Volume 7

Cem anos de Jorge de Sena | Itinerários: Portugal, Brasil, Estados Unidos

It was at a certain point, over our weekly tea together, that Mécia de Sena and I would speak about our wish to do something to celebrate Jorge de Sena's centenary. We generally spoke of "cousas e lousas" as Machado de Assis would sometimes write, and as the years passed, we would speak about our wish list for the commemoration. Antonio Candido, who had been in Jorge de Sena's Ph.D. committee at Unesp, (and also one of the Sena's daugther's godfather) came often to our thoughts (and phone calls). Would he come, being himself, in his late nineties? That splendid generation of literary critics, writers, visual artists, was almost entirely gone. At some point, I toyed with the idea of tracking down Mr. Jaime (Seu Jaime, as he was known at the University of São Paulo, when I was a student). A bookseller we all loved, with his mobile library of incredible books to sell and who would find you all the rare things you might need or (most often the case) want. He was a character himself, Nobody knew for sure, for how long he was selling books in that room at the Faculdade de Letras. Maybe forever. I myself possess a História da Literatura Brasileira by Nélson Werneck Sodré, whose first page has a dedication to Gylberto Amado in blue fountain pen ink. Perhaps Amado had not liked the book.

When Jorge de Sena left Brazil for the United States, he also left a debt to Seu Jaime, and asked, in a letter for a friend, that the debt be paid. Seu Jaime could have given us a list of all the books he had sold to Sena. The fact that separated by generations, time, space, I came to meet Mécia and that we had even Seu Jaime to share, among so many other people we knew in common (friends and acquaintances), established, at first, and renewed, every week, a link that brought us back in time. With a shared sense of loss, no doubt, but also with all the strenght of remembrance.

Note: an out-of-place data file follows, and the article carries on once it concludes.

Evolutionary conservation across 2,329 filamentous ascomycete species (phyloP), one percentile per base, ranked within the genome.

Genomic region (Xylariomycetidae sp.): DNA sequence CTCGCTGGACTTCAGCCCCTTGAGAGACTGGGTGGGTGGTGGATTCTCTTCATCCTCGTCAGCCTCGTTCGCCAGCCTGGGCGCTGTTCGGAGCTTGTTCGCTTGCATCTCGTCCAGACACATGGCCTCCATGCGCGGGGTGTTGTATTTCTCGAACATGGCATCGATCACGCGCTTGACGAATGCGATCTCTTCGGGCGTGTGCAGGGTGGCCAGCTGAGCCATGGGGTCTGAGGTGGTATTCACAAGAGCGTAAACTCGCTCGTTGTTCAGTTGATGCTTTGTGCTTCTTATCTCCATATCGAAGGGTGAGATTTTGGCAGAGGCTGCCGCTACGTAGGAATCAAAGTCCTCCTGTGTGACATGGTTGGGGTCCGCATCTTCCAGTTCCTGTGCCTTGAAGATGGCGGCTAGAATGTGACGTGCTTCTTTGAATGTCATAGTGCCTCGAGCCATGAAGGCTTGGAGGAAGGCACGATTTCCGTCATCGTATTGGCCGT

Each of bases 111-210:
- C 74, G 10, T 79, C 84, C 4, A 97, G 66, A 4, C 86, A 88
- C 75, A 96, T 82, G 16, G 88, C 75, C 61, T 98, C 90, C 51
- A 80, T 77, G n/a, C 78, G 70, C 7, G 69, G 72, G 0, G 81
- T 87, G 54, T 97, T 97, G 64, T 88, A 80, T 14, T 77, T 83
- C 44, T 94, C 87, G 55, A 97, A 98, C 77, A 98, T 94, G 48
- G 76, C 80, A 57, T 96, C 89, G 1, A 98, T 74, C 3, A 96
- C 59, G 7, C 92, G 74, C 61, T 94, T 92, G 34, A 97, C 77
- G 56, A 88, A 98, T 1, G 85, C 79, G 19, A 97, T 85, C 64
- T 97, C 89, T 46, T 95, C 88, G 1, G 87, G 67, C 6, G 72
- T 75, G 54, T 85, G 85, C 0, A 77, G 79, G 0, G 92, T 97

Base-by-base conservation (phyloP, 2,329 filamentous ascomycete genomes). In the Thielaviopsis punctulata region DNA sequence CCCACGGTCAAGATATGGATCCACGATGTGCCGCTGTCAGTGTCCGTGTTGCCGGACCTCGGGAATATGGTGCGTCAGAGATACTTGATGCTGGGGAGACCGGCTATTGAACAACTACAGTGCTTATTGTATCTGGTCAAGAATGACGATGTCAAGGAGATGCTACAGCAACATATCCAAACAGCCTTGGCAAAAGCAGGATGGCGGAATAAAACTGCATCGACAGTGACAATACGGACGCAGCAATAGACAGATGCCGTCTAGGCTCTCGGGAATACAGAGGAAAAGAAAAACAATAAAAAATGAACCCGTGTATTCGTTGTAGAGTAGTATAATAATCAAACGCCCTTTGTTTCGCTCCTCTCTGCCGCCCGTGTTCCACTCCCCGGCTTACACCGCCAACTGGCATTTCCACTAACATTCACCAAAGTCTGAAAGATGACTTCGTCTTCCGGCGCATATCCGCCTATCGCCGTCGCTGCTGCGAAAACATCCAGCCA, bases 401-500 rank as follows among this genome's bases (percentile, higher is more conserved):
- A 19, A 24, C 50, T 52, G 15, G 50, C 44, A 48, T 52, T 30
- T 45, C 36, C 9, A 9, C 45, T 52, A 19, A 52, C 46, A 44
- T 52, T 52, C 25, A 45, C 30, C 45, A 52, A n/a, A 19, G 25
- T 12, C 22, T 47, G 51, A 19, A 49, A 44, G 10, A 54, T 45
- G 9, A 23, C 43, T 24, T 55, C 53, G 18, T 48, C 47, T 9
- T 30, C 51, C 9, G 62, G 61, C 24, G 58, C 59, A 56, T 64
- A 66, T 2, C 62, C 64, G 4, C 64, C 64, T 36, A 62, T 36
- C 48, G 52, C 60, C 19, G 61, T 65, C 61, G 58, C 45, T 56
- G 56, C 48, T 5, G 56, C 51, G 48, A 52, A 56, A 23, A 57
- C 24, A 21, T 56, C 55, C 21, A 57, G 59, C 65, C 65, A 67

As we kept talking about what we would do with the one hundred years of Jorge de Sena, the pleasure was always in remembering. Mécia de Sena kept Jorge de Sena alive, with her management of his publications, careful editing of his works, and so many things more. She kept the house as if he were alive: the office with the typewriter on the desk, the rocking chair near the LPs. She was in charge of the rolodex, the letters, the filing.
Ó de casa! I would say, consciously using an almost archaic expression, as I arrived at the door. Ó menina!, was always the answer. The door was habitually kept open. The table was already set with the white tea cups.

Mécia could not participate in the colloquium prepared for him. She was still alive, and would pass away not long after. I know she would feel honored with the choice of participants, and their brilliant, original and scholarly contributions to Jorge de Sena's body of criticism. Among them, K. David Jackson, who had been Jorge de Sena's student and kept a warm friendship with the family and most especiially with Mécia, after Jorge de Sena died.

I would like to thank all of those who made our colloquium possible, and which now makes our Volume 7. We thank the Dean of Humanities and Fine Arts, of the University of California, Santa Barbara, The Head of the Department of Spanish and Portuguese, Sílvia Bermúdez, for her immense help and coordination, our staff who ran all details so smoothly. Finally, a special mention of gratitude for the support received from the Gulbenkian Foundation for this colloquium and also for its continued support of the Portuguese Program.

Élide Valarini Oliver


Élide Valarini Oliver
Professor of Brazilian and Comparative Literature
Director of the Center for Portuguese Studies
UC Santa Barbara

Assistant Editors

Pedro Craveiro
Ph.D. Candidate
UC Santa Barbara
Aline de Almeida      
Ph.D. Student
UC Santa Barbara
Xiaorui Chu
M.A. Student
UC Santa Barbara

Volume 7

Jorge de Sena, Poet in Exile (Audio Version), K. David Jackson (Yale University)

Sobre o Poético e Político na Obra de Jorge de Sena, Burghard Baltrush (University of Vigo)

Jorge de Sena e a Alemanha: Traduções e Contactos Culturais, Thomas Sträeter (University of Heidelberg)

Jorge de Sena e a Linguagem do Mal, Nicola Gavioli (Florida International University)

Recollections of Jorge de Sena. Colleague and Friend (Audio Version), Harvey L. Sharrer (UC Santa Barbara)